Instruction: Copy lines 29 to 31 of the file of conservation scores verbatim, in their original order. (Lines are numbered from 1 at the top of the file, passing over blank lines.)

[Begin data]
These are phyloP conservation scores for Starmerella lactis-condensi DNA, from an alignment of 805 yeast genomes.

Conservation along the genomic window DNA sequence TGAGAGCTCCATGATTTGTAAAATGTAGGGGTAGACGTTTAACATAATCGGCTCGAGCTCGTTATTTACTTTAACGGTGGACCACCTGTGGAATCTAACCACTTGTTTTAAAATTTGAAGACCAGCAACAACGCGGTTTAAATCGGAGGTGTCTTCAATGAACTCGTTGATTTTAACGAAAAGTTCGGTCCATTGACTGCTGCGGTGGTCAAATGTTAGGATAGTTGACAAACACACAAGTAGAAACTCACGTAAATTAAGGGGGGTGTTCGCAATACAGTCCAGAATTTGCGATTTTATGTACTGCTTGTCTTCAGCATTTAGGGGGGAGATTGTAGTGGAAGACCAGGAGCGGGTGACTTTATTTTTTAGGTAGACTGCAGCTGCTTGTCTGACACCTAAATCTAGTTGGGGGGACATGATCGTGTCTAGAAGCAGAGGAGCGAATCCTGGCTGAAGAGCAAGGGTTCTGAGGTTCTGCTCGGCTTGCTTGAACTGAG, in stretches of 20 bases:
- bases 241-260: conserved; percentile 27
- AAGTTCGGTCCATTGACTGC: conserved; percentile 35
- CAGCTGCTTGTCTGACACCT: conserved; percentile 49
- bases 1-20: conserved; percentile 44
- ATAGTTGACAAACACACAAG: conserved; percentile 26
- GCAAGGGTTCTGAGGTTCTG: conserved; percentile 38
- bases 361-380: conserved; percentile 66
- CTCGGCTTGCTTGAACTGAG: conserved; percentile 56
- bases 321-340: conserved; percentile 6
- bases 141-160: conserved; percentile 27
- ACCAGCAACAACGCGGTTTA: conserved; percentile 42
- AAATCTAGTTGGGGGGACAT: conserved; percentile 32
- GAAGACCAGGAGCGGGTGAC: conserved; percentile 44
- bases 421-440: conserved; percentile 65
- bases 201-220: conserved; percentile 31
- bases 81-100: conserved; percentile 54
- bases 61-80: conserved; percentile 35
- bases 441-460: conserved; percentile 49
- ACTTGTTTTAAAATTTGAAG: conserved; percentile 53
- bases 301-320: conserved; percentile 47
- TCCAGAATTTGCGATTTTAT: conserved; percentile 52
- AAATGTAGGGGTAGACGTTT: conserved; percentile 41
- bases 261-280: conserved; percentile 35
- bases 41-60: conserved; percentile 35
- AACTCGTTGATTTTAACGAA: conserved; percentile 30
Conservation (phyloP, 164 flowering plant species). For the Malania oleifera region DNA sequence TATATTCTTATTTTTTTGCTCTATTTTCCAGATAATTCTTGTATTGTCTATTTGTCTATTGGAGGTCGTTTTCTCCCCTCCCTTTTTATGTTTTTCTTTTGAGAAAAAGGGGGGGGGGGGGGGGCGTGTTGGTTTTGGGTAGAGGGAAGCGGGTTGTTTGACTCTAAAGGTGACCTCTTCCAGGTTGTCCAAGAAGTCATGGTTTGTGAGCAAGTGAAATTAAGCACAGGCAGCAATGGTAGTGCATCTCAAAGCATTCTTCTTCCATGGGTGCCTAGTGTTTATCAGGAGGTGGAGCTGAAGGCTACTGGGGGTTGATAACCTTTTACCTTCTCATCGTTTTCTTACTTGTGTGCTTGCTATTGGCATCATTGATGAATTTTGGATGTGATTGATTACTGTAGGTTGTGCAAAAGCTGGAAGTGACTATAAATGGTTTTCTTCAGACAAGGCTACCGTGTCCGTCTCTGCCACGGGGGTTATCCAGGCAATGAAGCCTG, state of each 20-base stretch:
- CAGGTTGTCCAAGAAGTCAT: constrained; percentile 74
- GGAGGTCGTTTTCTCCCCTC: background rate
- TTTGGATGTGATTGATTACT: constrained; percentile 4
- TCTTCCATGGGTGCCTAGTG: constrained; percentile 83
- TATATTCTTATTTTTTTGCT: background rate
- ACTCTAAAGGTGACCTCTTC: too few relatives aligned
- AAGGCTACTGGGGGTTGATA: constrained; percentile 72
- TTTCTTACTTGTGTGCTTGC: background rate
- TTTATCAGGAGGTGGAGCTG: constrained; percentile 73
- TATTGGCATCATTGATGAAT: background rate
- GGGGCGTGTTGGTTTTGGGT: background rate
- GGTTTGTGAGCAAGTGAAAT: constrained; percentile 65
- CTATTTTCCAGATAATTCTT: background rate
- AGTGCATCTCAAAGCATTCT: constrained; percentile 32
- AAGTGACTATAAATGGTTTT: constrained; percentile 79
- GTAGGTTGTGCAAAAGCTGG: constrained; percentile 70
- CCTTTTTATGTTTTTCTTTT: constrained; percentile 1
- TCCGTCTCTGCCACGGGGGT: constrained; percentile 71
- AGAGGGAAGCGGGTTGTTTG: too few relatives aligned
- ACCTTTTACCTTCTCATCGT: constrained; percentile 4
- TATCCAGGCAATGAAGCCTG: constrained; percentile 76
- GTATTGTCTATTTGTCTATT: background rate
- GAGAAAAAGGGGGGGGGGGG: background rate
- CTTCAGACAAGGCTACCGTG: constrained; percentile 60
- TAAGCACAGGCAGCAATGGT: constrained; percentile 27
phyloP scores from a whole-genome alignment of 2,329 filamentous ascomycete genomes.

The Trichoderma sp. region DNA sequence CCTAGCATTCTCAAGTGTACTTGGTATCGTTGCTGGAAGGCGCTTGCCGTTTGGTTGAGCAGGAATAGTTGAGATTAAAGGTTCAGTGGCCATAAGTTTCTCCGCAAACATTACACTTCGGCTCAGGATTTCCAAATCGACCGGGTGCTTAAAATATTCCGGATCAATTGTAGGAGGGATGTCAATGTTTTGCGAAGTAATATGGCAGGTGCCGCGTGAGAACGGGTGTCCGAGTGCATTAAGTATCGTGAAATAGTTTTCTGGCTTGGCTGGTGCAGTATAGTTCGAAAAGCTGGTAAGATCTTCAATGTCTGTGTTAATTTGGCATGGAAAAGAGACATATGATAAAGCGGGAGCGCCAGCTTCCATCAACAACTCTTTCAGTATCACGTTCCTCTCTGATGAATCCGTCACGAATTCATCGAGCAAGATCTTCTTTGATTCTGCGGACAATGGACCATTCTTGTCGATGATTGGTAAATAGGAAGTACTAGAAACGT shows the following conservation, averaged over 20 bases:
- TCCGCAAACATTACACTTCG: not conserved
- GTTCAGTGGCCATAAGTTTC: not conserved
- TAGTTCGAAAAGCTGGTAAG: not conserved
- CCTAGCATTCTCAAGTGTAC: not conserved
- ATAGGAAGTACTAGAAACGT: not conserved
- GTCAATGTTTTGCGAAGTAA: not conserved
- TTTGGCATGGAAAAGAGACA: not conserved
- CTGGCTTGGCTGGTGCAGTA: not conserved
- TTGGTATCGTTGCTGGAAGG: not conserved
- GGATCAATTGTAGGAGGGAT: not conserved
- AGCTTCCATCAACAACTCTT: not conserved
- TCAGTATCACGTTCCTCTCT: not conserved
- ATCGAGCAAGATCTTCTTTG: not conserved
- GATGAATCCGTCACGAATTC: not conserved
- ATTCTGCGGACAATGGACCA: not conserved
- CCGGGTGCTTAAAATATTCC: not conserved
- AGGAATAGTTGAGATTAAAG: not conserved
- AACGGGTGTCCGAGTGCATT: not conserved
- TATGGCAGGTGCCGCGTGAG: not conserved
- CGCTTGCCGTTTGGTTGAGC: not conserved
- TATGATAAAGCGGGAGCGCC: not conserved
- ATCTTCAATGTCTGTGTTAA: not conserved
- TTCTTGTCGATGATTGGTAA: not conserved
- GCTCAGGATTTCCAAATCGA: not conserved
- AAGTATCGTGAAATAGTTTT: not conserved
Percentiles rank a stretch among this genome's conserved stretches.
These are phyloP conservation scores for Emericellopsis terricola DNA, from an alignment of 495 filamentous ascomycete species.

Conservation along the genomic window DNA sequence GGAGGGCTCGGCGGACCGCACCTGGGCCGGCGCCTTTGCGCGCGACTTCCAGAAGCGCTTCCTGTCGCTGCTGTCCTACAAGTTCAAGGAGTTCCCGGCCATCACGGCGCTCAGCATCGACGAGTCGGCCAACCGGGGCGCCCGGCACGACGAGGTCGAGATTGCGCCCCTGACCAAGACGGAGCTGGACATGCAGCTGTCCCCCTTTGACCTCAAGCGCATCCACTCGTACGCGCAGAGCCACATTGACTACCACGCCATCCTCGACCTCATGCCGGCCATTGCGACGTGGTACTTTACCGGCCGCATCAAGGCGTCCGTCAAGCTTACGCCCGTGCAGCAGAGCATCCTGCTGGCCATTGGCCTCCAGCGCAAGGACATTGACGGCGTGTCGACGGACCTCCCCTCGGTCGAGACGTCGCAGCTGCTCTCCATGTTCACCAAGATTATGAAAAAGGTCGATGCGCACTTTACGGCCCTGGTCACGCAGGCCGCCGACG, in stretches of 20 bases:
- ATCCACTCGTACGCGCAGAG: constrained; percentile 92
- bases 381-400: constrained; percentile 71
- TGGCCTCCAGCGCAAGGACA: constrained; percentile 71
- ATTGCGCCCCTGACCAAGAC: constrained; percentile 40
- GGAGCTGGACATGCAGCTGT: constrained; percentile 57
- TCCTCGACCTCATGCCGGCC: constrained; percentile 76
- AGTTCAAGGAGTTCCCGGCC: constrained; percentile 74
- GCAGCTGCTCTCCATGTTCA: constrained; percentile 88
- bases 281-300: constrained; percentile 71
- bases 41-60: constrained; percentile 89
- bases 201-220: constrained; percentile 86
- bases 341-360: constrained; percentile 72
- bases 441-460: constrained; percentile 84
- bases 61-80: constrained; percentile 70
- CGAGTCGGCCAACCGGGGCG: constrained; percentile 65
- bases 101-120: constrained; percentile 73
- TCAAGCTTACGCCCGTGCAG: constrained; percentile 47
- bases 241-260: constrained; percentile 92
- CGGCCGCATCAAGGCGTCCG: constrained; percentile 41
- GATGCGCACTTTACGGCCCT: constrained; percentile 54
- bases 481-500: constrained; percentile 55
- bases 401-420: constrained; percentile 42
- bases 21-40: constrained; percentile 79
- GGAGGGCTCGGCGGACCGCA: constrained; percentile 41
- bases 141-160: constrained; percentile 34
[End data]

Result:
- CAGGTTGTCCAAGAAGTCAT: constrained; percentile 74
- GGAGGTCGTTTTCTCCCCTC: background rate
- TTTGGATGTGATTGATTACT: constrained; percentile 4